Friday, August 10, 2007

Chris Thomas' Little Frog, Big Frog.

It occurred to me the other day, that my life consisted of repeatedly going from big frog to little frog. I guess it is best to start with my childhood and I would have to state that my father was the big frog without any signifcant competition. I would sit there on my little lily pad and wonder if there was any way for me to become a big frog. I kept getting instructions on how to hop, when to hop, and how high to hop. Finally, somewhere in my senior year in high school, I felt as though I might be becoming a big frog. I had made superior grades in my classes and I had lettered in tennis. I felt rather ready to meet the challenge of college.

I arrived at my college in a place where I knew not a single soul in town and I was immediately a little frog again. The pond was a very strange situation and what was required of me was distinctly different than my past pond upbringing and schooling. Well, here I was, on my little lily pond and studying premedical courses. In my junior year, I was accepted to medical school. By golly, I felt like a big frog again.

I arrived at medical school to find out, after a short period of time, that I was again a little frog, if not a tadpole. My God! The bull frogs reminded me, in a deep-throated harrumph, of my status, and the risk of being expelled from the pond. Only much later did I recognize that they were trying to educate me to the perils of the other inhabitants of the pond. At long last, I became a bigger frog with a white coat, rather proud of my position on my own little lily pad.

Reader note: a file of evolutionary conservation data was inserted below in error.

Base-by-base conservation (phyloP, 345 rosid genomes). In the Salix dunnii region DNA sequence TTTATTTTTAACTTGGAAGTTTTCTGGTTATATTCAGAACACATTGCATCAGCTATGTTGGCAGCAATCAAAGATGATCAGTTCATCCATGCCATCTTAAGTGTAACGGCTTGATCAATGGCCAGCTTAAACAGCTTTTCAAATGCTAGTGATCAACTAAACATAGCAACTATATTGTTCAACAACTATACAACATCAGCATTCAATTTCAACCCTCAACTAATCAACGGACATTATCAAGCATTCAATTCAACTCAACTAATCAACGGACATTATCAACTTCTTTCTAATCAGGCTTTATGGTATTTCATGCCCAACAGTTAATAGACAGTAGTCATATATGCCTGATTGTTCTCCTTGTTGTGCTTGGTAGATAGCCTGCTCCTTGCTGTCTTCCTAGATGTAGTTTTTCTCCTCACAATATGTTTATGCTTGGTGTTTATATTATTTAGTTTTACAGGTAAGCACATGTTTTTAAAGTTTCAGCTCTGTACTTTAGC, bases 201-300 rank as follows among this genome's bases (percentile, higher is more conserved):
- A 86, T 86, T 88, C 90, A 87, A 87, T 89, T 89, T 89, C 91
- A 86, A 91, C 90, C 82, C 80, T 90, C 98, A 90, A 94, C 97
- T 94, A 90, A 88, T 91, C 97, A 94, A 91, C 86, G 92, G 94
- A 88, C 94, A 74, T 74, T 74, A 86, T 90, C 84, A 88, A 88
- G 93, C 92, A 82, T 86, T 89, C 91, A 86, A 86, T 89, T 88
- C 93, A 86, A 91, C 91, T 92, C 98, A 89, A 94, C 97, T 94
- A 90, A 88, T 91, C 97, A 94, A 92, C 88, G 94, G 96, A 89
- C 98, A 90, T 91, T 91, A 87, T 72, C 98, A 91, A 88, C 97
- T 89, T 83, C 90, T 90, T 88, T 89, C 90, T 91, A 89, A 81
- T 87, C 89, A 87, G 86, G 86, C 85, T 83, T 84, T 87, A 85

Then came the internship and residency. I am trying to avoid discussing internship because I was a perpetual little frog to the bitter end. Fortunately, I was accepted to a good surgical residency program and that, at least, made me feel like a frog that might be able to find a more favorable pond. The residency program was not so much a status phenomenon as it was how fast I could hop and how long I could do it. There were a couple of boss frogs that I admired very much. I wrote several papers for the literature with them as co-authors. I felt like a big frog at the end.

From there, I went into the Army for a tour of duty and was promoted from frog to frog captain. I had gained experience for which I was grateful and was ready to venture out.
Then, I entered private practice. Guess what? LIttle frog again. I was told that they did not need my frog specialty in the pond and the usually didn't admit frogs like me to certain frog hospitals. I played the game of lily pad hopping with certain reprimands from officer frogs, brought in new lessons from my frog residency and after a long period felt like a big frog, but a tired frog.

All too quickly, it seems, came the point that I retired from the bigger lily pad I had come to inherit and then, became a little frog again.
......Christopher Y Thomas, Jr, MD

1 comment:

wendy said...

For what it is worth, Christopher Y. Thomas, Jr. M.D., you have always been and still remain a very Big Frog from my perspective.

from: no-longer-a-tadpole-in-Montana